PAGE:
My employees say they are underpaid, and the thing is, they are right. Salaries are rising, and I cannot keep up. (I’m not one of those CEOs making millions — my take-home pay is less than my vice president’s pay.) Pre-pandemic, their salaries were at market rate, and the business was profitable. But the continued shutdowns hurt us, and now I don’t know what to do. Close the business? Hope my employees stay and we regain what we lost? Give them raises and take no salary myself? (I have bills too!) Help!
To read the answer, click here: My Employees Want More Money. I Have None.
2 thoughts on “My Employees Want More Money. I Have None.”
“When people talk about greedy CEOs—” we really are talking about the greedy ones.
These are all good suggestions if you can’t raise salaries. Some people might still bail, but at least you’re making a good-faith effort to make things better for your employees. If they do need to leave for greener pastures, you can offer to give them a good reference.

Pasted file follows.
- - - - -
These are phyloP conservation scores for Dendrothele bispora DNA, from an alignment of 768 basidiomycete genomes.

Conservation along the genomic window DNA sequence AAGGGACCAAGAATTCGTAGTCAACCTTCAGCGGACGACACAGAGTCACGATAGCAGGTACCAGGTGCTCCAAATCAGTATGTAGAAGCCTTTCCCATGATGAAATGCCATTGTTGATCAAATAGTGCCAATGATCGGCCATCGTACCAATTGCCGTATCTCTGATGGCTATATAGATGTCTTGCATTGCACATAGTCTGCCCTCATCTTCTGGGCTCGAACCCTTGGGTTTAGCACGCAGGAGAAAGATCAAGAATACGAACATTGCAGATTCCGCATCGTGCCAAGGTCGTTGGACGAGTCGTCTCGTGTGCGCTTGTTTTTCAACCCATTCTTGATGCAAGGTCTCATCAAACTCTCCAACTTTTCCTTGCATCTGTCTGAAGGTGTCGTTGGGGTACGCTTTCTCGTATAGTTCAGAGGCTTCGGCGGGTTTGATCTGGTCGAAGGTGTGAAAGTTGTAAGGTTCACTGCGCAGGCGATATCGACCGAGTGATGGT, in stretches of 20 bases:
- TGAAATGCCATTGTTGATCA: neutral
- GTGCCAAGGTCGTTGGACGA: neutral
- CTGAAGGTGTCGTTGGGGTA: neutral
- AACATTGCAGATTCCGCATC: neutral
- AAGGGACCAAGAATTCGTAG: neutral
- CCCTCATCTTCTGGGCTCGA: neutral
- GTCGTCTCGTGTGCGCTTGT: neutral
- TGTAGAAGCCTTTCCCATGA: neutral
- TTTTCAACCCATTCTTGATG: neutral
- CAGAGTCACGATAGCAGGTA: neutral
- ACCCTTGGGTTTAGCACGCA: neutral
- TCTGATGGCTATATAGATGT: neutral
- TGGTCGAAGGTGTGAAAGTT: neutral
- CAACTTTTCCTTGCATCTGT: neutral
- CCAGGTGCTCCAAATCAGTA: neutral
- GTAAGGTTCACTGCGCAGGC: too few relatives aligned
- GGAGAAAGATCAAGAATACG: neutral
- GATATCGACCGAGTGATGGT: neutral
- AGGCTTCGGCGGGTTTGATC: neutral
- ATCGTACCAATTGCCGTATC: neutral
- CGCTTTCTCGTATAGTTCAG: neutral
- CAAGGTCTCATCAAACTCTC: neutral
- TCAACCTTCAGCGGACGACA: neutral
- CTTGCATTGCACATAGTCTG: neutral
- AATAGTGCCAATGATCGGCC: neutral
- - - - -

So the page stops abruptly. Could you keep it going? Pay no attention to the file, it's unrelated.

All of the suggestions were good. Especially No. 1. My former employer is actually looking at renting out the office space they own and doing permanent work from home.
Another good perk is time off. I’ve worked at places that give the week between Christmas and NYE off (and don’t require staff to use vacation to cover it) and also offer optional summer Friday off schedules. Too many companies burned out their staff last year so not being stingy with the time off will reflect well on you.
You may also have to accept that your company may not be able to compete with larger companies that can offer better pay. Consider that your company might be just a stepping stone for some employees’ careers. By providing good references and staying in contact, you’ll help retain a good image in their minds (there are managers who take it personally will employees quit and move on…don’t be that manager!). And who knows? One day, one of those larger companies that a former staff member works at might want to become a client or even buy your company.
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